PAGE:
Students are invited to learn how to identify with the physical feelings of stress in the body. They discover how to create space in the mind to acknowledge sensations, thoughts or emotions in any given moment (without judging, criticising or over-reacting). To do this, we explore the senses in the ‘here and now’, and mindful awareness activities to hone awareness skills moment by moment.
The appropriateness and pace of yoga classes for children and teens is just as important as the content. Many students have long-held feelings of stress or trauma in the body.
Allowing space and time between poses gives the brain sufficient processing time to feel the mental benefits of yoga as well as the physical. Moving mindfully into physical poses using the breath also improves working memory.
Yoga can also increase children’s attention span. A recent study reported that yoga exercise consisting of breathing manipulations, posture control and body balance and concentration enhanced sustained attention and attention shifting among children with ADHD (attention deficit hyperactivity disorder).
Tool #2: Breath and Its Connection With Children’s Wellbeing
When we breathe in, we activate our sympathetic nervous system (the network that helps the body activate its “fight-or-flight” response). As we breathe out, we activate our parasympathetic nervous system – also known as the body’s “rest and digest” response.
When we lengthen our exhale, we send a signal to the brain to elicit the ‘relaxation response’. This is the antidote to the fight/flight/freeze response. Our heart rate slows and we feel calm.
Yoga helps us achieve homeostasis. This is the healthiest state, when we can easily move from one nervous system to the other. Many of the children and teens I work with do not breathe correctly or effectively. As a Specialist Yoga teacher there are numerous breathing exercises I can use to support the different needs of young people.
Yoga spoiler alert! Yoga uses simple breathing techniques to reduce tension and increase calm in all situations. It essentially “hijacks” the autonomic nervous system. It does this by tapping into the Cranial 10, Vagal nerve (a long, wandering nerve that connects our brain to major organs in our body). This is one of the fascinating neuroscience facts that sits behind yoga.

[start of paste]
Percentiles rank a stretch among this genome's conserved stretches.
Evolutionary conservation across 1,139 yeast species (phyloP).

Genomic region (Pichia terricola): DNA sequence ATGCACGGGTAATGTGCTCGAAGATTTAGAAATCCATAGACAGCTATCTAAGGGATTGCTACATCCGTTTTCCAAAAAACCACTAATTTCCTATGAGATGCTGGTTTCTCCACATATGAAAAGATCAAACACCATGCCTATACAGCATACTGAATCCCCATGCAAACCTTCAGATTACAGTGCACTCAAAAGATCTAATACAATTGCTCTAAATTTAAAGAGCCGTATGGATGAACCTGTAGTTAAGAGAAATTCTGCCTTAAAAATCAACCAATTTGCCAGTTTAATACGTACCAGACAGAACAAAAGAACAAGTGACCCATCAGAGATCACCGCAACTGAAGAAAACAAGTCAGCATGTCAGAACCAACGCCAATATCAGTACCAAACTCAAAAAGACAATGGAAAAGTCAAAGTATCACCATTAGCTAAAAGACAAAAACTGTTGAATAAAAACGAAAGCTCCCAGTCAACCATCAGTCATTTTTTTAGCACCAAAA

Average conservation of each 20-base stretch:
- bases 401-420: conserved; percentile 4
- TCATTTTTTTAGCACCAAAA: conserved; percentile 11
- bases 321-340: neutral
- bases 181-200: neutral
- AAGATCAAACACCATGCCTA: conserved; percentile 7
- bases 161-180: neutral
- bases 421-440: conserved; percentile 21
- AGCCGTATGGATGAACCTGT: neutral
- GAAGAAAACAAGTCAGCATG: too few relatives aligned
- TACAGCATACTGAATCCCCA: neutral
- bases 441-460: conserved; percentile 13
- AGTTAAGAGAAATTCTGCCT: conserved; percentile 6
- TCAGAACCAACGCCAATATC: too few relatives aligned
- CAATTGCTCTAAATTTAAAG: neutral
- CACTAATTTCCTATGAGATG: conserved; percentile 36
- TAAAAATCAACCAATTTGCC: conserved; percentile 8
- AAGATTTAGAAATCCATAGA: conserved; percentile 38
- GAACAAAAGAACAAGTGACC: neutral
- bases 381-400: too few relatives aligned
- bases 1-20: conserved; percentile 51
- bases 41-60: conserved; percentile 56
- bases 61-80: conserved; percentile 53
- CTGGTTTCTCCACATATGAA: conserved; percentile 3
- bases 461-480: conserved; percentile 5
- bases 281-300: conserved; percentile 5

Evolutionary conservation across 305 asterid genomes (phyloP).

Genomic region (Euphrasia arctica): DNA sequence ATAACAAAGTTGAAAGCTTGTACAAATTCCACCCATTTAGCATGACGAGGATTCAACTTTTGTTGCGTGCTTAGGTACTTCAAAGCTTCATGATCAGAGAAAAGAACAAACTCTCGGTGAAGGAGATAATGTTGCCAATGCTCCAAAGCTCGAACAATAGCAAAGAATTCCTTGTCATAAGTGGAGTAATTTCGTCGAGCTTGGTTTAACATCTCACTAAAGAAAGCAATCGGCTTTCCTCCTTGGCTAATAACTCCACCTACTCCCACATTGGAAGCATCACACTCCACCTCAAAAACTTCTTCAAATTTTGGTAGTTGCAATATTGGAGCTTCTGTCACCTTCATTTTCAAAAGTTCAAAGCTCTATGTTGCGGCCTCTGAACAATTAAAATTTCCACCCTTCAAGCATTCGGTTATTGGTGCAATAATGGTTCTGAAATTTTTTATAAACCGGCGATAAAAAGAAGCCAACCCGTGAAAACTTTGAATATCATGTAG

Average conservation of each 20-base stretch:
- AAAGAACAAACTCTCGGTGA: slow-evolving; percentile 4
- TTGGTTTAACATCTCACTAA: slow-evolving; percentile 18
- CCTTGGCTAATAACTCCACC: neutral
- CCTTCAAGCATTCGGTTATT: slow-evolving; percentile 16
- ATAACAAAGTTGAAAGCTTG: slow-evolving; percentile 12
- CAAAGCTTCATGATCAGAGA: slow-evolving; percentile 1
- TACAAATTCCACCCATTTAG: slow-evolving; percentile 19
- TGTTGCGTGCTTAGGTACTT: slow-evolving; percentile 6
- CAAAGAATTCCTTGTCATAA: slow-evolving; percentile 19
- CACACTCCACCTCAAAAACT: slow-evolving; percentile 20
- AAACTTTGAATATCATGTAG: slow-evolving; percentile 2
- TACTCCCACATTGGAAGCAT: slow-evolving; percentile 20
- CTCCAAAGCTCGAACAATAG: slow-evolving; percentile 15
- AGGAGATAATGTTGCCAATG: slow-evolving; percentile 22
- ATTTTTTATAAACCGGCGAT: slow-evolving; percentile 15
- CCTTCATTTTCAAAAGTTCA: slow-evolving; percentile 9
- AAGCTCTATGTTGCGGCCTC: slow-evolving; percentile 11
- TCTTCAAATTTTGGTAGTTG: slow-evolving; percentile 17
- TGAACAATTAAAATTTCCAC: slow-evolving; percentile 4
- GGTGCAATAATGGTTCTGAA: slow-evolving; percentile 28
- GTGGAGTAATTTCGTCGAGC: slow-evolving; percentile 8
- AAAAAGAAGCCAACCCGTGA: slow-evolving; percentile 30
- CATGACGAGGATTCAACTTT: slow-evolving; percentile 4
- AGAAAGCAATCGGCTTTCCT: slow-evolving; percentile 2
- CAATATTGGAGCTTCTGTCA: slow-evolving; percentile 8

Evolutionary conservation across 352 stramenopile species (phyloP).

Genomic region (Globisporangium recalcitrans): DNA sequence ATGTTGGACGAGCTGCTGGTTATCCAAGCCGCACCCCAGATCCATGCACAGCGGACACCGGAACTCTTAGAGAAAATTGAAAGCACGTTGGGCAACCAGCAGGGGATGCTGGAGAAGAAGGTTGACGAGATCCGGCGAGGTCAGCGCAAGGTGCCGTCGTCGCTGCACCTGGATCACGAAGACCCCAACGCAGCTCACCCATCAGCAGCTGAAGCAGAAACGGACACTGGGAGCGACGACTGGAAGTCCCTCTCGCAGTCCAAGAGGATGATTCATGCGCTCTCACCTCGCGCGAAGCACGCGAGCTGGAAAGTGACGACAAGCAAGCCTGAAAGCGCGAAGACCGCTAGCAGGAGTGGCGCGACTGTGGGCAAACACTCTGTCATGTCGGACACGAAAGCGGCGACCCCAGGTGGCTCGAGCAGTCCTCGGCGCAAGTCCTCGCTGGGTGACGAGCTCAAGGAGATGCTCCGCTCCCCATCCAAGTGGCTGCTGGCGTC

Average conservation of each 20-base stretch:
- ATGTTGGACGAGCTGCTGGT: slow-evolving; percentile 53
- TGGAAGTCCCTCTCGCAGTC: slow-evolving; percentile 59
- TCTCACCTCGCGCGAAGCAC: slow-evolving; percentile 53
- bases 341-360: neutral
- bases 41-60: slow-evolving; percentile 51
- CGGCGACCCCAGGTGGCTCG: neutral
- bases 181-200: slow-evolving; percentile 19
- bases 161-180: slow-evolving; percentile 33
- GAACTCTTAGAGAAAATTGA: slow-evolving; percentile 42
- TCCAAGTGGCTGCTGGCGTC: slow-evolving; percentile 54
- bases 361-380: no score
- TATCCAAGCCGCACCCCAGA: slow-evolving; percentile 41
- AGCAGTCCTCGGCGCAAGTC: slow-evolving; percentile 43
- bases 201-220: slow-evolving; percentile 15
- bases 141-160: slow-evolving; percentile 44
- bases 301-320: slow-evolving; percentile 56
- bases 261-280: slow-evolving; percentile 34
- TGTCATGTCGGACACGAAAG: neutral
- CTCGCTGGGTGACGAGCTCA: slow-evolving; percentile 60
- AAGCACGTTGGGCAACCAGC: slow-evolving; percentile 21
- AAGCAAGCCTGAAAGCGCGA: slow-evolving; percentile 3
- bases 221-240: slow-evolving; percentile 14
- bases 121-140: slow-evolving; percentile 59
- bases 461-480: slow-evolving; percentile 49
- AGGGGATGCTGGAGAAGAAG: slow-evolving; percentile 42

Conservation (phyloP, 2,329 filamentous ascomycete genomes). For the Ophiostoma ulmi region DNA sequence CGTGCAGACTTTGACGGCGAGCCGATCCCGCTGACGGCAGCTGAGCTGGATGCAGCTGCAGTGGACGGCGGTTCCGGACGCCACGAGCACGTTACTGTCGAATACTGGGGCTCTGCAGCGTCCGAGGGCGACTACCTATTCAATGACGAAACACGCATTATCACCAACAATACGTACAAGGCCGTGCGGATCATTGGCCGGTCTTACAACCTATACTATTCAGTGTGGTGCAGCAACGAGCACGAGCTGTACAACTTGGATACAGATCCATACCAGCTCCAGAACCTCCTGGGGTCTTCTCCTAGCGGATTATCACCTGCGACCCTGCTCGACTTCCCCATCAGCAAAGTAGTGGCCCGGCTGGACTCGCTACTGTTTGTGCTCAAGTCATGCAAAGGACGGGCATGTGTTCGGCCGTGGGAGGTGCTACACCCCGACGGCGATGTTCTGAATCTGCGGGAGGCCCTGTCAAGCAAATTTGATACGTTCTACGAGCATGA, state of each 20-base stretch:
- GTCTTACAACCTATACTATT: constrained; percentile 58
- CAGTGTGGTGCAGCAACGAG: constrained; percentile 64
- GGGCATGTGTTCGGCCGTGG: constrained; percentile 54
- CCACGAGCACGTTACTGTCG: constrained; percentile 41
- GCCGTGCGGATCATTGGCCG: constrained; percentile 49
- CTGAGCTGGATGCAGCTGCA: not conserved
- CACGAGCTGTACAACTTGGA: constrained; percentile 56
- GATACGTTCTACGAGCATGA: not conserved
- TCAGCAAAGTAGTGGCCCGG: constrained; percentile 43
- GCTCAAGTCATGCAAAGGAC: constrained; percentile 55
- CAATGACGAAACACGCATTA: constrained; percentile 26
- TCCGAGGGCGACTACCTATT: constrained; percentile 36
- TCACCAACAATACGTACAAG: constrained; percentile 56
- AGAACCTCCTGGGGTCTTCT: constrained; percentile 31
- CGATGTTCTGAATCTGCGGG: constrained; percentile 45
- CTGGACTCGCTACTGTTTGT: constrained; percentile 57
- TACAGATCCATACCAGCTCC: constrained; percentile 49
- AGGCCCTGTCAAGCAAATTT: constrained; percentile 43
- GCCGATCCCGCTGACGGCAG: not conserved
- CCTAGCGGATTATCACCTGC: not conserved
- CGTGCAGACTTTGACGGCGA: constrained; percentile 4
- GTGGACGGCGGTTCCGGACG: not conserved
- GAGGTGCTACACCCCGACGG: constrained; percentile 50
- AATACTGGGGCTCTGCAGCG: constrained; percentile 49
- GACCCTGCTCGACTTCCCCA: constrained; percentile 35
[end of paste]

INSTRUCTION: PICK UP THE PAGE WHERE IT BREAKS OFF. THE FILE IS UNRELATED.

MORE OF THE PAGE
Tool #3: Mindfulness in Motion – The Body Benefits of Movement in Yoga
Every yoga posture has a purpose and body benefit for children, beyond building physical strength.
Through a balance of carefully designed yoga sequences to achieve a specific goal, yoga may consist of physical postures (“yoga asanas”) such as:
Twisting poses fire up the core and digestive system, whilst boosting energy calmly. This is great for children who may be of a nervous disposition or twitchy.
Backward Bend Pose
Backward bend poses help to open up the heart area, flex the spine and allow more space in the diaphragm to breathe fully.
These poses are especially beneficial for “un-cooperative” students. It’s also helpful for those who feel vulnerable but over-time may start to regain a sense of trust.
This type of pose can improve circulation. It can relax the nervous system, and help young people re-establish self-control.
These all require full concentration and can improve co-ordination and body awareness (e.g. for students with dyspraxia).
This type of pose can help be especially beneficial for students who are self-conscious, have the giggles or are easily distracted.
Side Bend Poses
Side bend poses are incredibly calming and can help overcome anger issues.
Relaxation poses help students move from the physical practice into the meditation part of the class.
Tool #4: The Benefits of Meditation for Children